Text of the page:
OS X Mountain Lion brings a new document handling experience to the Mac platform that offers an iOS-like, iCloud-based alternative to the conventional file system.

By the time of OSXI/Bobcat, the conventional file system will be a thing of the past on Macs. Or sooner.
post #27 of 96
Quote:
Originally Posted by SolipsismX View Post


6) First of all, this is designed for the consumer that wants to have select files they can view and edit across devices with ease. No need to create PDFs and email first or some other usable by complex method. You can still do those so your "sky is falling" complaints that Apple has somehow removed other options is unjustified. Secondly, if you are a "professional" using a Mac that is connected to network shares then you'd just access all the items you want with On My Mac as it connects to Finder that also connects to your network which is exactly what "professionals" would use.

So Finder should now be considered a "Pro App"?
post #28 of 96
Quote:
Originally Posted by mrstep View Post

At least it looks like that view is optional. Talk about finding a way to make machines useless to anyone who does real work though - hope they realize they better keep the filesystem visible in the future for non-iOS level users.

You know they already took away the ability to view most of the filesystem with version 10.0. You can still see the system files if you are a professional and know a few shell commands.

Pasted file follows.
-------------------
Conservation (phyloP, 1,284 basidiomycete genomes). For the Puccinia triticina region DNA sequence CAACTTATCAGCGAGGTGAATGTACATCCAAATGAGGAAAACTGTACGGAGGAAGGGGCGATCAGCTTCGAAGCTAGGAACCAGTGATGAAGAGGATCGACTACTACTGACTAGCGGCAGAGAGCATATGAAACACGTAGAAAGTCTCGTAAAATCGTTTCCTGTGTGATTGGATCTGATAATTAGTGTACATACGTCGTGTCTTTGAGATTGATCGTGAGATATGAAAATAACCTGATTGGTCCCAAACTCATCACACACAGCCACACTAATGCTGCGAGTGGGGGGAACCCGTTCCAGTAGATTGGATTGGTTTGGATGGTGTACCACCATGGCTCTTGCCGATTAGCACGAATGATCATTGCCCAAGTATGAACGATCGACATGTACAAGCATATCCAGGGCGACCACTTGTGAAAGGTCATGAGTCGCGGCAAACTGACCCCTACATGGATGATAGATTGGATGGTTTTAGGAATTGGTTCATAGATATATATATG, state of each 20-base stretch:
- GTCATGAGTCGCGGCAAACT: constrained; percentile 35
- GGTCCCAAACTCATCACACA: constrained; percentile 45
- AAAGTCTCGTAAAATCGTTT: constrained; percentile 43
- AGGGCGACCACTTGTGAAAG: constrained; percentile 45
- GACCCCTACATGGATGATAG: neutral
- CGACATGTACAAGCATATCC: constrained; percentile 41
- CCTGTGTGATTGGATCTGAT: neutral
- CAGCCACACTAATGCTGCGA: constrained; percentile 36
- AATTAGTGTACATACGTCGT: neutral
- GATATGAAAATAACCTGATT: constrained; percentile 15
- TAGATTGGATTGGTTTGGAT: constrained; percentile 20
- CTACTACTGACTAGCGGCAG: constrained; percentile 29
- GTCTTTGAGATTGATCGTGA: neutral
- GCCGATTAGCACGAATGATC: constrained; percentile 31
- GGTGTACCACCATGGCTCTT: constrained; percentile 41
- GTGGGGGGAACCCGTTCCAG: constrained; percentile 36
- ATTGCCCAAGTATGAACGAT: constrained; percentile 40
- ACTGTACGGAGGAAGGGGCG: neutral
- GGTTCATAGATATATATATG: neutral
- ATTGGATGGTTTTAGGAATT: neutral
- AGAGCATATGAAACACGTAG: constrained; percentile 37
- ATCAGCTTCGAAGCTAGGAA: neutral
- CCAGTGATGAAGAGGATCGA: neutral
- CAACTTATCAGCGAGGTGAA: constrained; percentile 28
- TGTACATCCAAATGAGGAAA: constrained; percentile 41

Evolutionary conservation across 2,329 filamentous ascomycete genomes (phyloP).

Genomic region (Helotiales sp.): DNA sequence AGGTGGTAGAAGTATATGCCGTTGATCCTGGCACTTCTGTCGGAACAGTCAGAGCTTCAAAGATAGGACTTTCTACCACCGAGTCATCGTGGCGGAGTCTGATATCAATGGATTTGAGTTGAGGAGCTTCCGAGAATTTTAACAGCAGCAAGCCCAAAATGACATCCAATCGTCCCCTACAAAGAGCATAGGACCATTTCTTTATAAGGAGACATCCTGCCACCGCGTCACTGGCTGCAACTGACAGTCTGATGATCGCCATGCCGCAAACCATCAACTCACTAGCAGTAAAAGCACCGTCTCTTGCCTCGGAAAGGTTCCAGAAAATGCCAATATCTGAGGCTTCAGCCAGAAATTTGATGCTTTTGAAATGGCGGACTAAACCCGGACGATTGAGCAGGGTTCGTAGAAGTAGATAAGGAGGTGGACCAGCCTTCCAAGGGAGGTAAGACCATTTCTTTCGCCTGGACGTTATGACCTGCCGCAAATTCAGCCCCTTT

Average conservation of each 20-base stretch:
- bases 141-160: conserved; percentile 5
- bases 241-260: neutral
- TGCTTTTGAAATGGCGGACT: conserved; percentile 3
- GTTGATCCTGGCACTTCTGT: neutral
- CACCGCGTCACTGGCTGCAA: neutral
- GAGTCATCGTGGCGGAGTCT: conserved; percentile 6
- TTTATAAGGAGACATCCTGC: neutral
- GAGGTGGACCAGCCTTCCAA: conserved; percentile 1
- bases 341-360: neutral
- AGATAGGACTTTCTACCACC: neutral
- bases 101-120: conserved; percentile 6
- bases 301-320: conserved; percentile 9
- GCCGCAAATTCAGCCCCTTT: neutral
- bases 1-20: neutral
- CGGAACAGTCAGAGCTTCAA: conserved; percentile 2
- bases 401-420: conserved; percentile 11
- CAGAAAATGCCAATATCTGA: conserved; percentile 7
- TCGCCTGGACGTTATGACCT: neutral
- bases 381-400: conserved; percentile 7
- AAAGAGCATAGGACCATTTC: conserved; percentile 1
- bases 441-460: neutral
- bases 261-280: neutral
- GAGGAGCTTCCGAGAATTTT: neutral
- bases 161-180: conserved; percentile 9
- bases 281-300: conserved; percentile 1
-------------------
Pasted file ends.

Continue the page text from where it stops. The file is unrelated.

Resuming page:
As others have mentioned it is a terrible idea to display all of the same file types in the same window when you are trying to find one file in particular. Let's see I need to edit index.html. Oh golly, I have 300 of those. Sort of like if you did a search on that file name. It is better to look for the site name then the folder name and so forth. You will find the file you are looking for and not worry that you might accidentally open the wrong one. Of course which application is going to open html files. The browser? That won't work for editing them.

I think we need to wait to see how it all pans out. Clearly they won't release it as broken as I have just described it.

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post #29 of 96
Quote:
Originally Posted by AppleInsider
OS X Mountain Lion brings a new document handling experience to the Mac platform that offers an iOS-like, iCloud-based alternative to the conventional file system.

Quote:
Originally Posted by I am a Zither Zather Zuzz View Post

By the time of OSXI/Bobcat, the conventional file system will be a thing of the past on Macs. Or sooner.

In Mountain Lion, Apple presents a new file dialog with two options: the conventional file system under "On My Mac," and an App Library, an iOS-like depiction of the app's own iCloud files, portrayed similar to iOS apps, with the same ability to be organized into "Folders."

RTFA... Read The Fuckin' Article!

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post #30 of 96
Quote:
Originally Posted by Dick Applebaum View Post

In Mountain Lion, Apple presents a new file dialog with two options: the conventional file system under "On My Mac," and an App Library, an iOS-like depiction of the app's own iCloud files, portrayed similar to iOS apps, with the same ability to be organized into "Folders."